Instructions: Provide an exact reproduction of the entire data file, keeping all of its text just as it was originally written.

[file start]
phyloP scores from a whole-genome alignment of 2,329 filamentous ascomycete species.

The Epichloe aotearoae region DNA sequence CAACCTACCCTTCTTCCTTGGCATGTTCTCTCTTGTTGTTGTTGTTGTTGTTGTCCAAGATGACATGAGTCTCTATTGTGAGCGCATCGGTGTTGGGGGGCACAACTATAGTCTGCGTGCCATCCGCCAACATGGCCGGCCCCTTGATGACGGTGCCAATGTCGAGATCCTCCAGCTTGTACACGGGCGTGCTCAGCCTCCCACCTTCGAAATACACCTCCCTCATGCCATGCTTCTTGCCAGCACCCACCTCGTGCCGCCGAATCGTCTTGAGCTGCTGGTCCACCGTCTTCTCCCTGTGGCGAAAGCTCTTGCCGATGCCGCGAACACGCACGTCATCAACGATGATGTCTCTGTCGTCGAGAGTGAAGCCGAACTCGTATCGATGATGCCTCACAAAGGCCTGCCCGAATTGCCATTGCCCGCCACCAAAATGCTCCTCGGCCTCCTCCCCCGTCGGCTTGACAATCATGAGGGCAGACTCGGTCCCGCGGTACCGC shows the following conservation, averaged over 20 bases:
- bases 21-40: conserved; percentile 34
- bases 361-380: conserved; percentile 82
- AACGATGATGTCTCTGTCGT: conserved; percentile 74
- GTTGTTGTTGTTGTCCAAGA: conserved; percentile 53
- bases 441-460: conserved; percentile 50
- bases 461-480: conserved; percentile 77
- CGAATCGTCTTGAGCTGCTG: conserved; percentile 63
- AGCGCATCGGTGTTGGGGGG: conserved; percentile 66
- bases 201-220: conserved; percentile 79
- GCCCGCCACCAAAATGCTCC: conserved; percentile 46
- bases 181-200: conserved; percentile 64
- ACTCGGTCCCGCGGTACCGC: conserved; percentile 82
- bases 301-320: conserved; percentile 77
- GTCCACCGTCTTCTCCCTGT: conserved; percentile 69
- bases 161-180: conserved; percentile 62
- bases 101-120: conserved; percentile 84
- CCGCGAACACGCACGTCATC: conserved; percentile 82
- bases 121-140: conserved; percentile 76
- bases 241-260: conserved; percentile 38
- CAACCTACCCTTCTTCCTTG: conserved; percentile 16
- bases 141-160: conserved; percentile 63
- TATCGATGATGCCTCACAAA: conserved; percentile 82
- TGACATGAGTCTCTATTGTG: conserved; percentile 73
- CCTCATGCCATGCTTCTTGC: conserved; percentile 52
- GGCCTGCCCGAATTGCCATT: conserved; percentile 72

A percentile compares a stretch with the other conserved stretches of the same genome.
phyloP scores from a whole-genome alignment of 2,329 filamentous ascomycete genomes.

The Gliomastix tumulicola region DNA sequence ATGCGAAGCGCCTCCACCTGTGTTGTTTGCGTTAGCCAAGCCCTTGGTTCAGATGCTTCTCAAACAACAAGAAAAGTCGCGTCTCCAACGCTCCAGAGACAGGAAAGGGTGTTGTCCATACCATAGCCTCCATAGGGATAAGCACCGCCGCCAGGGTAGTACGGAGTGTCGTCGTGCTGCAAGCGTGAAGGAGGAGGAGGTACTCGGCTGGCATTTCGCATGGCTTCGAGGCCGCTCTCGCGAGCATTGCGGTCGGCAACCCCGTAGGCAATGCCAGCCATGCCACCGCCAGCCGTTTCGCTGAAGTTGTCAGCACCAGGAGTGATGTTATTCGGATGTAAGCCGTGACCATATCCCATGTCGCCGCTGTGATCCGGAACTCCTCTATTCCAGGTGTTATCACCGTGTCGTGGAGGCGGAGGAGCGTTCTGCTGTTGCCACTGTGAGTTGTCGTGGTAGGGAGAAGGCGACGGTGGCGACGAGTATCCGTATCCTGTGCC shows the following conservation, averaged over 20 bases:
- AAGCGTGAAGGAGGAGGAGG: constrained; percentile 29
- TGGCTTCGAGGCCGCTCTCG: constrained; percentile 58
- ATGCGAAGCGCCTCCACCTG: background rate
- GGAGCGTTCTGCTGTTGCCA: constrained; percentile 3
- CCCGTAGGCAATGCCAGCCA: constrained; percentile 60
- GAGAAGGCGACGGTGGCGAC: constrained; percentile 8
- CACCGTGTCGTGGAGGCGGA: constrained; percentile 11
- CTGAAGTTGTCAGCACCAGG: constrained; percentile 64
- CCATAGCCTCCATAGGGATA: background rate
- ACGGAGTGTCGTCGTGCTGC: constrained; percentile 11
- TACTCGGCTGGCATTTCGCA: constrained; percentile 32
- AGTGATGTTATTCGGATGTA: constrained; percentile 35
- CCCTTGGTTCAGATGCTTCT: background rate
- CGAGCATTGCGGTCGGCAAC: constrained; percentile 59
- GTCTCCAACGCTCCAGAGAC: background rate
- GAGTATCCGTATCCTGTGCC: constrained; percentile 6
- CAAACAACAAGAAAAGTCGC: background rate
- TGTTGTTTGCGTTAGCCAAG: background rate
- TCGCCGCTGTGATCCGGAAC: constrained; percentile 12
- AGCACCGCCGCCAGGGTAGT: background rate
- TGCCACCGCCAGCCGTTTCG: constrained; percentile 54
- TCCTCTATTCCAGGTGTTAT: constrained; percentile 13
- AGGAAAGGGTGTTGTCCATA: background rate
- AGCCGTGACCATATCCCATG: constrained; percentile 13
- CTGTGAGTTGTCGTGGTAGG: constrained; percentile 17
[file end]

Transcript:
phyloP scores from a whole-genome alignment of 2,329 filamentous ascomycete species.

The Epichloe aotearoae region DNA sequence CAACCTACCCTTCTTCCTTGGCATGTTCTCTCTTGTTGTTGTTGTTGTTGTTGTCCAAGATGACATGAGTCTCTATTGTGAGCGCATCGGTGTTGGGGGGCACAACTATAGTCTGCGTGCCATCCGCCAACATGGCCGGCCCCTTGATGACGGTGCCAATGTCGAGATCCTCCAGCTTGTACACGGGCGTGCTCAGCCTCCCACCTTCGAAATACACCTCCCTCATGCCATGCTTCTTGCCAGCACCCACCTCGTGCCGCCGAATCGTCTTGAGCTGCTGGTCCACCGTCTTCTCCCTGTGGCGAAAGCTCTTGCCGATGCCGCGAACACGCACGTCATCAACGATGATGTCTCTGTCGTCGAGAGTGAAGCCGAACTCGTATCGATGATGCCTCACAAAGGCCTGCCCGAATTGCCATTGCCCGCCACCAAAATGCTCCTCGGCCTCCTCCCCCGTCGGCTTGACAATCATGAGGGCAGACTCGGTCCCGCGGTACCGC shows the following conservation, averaged over 20 bases:
- bases 21-40: conserved; percentile 34
- bases 361-380: conserved; percentile 82
- AACGATGATGTCTCTGTCGT: conserved; percentile 74
- GTTGTTGTTGTTGTCCAAGA: conserved; percentile 53
- bases 441-460: conserved; percentile 50
- bases 461-480: conserved; percentile 77
- CGAATCGTCTTGAGCTGCTG: conserved; percentile 63
- AGCGCATCGGTGTTGGGGGG: conserved; percentile 66
- bases 201-220: conserved; percentile 79
- GCCCGCCACCAAAATGCTCC: conserved; percentile 46
- bases 181-200: conserved; percentile 64
- ACTCGGTCCCGCGGTACCGC: conserved; percentile 82
- bases 301-320: conserved; percentile 77
- GTCCACCGTCTTCTCCCTGT: conserved; percentile 69
- bases 161-180: conserved; percentile 62
- bases 101-120: conserved; percentile 84
- CCGCGAACACGCACGTCATC: conserved; percentile 82
- bases 121-140: conserved; percentile 76
- bases 241-260: conserved; percentile 38
- CAACCTACCCTTCTTCCTTG: conserved; percentile 16
- bases 141-160: conserved; percentile 63
- TATCGATGATGCCTCACAAA: conserved; percentile 82
- TGACATGAGTCTCTATTGTG: conserved; percentile 73
- CCTCATGCCATGCTTCTTGC: conserved; percentile 52
- GGCCTGCCCGAATTGCCATT: conserved; percentile 72

A percentile compares a stretch with the other conserved stretches of the same genome.
phyloP scores from a whole-genome alignment of 2,329 filamentous ascomycete genomes.

The Gliomastix tumulicola region DNA sequence ATGCGAAGCGCCTCCACCTGTGTTGTTTGCGTTAGCCAAGCCCTTGGTTCAGATGCTTCTCAAACAACAAGAAAAGTCGCGTCTCCAACGCTCCAGAGACAGGAAAGGGTGTTGTCCATACCATAGCCTCCATAGGGATAAGCACCGCCGCCAGGGTAGTACGGAGTGTCGTCGTGCTGCAAGCGTGAAGGAGGAGGAGGTACTCGGCTGGCATTTCGCATGGCTTCGAGGCCGCTCTCGCGAGCATTGCGGTCGGCAACCCCGTAGGCAATGCCAGCCATGCCACCGCCAGCCGTTTCGCTGAAGTTGTCAGCACCAGGAGTGATGTTATTCGGATGTAAGCCGTGACCATATCCCATGTCGCCGCTGTGATCCGGAACTCCTCTATTCCAGGTGTTATCACCGTGTCGTGGAGGCGGAGGAGCGTTCTGCTGTTGCCACTGTGAGTTGTCGTGGTAGGGAGAAGGCGACGGTGGCGACGAGTATCCGTATCCTGTGCC shows the following conservation, averaged over 20 bases:
- AAGCGTGAAGGAGGAGGAGG: constrained; percentile 29
- TGGCTTCGAGGCCGCTCTCG: constrained; percentile 58
- ATGCGAAGCGCCTCCACCTG: background rate
- GGAGCGTTCTGCTGTTGCCA: constrained; percentile 3
- CCCGTAGGCAATGCCAGCCA: constrained; percentile 60
- GAGAAGGCGACGGTGGCGAC: constrained; percentile 8
- CACCGTGTCGTGGAGGCGGA: constrained; percentile 11
- CTGAAGTTGTCAGCACCAGG: constrained; percentile 64
- CCATAGCCTCCATAGGGATA: background rate
- ACGGAGTGTCGTCGTGCTGC: constrained; percentile 11
- TACTCGGCTGGCATTTCGCA: constrained; percentile 32
- AGTGATGTTATTCGGATGTA: constrained; percentile 35
- CCCTTGGTTCAGATGCTTCT: background rate
- CGAGCATTGCGGTCGGCAAC: constrained; percentile 59
- GTCTCCAACGCTCCAGAGAC: background rate
- GAGTATCCGTATCCTGTGCC: constrained; percentile 6
- CAAACAACAAGAAAAGTCGC: background rate
- TGTTGTTTGCGTTAGCCAAG: background rate
- TCGCCGCTGTGATCCGGAAC: constrained; percentile 12
- AGCACCGCCGCCAGGGTAGT: background rate
- TGCCACCGCCAGCCGTTTCG: constrained; percentile 54
- TCCTCTATTCCAGGTGTTAT: constrained; percentile 13
- AGGAAAGGGTGTTGTCCATA: background rate
- AGCCGTGACCATATCCCATG: constrained; percentile 13
- CTGTGAGTTGTCGTGGTAGG: constrained; percentile 17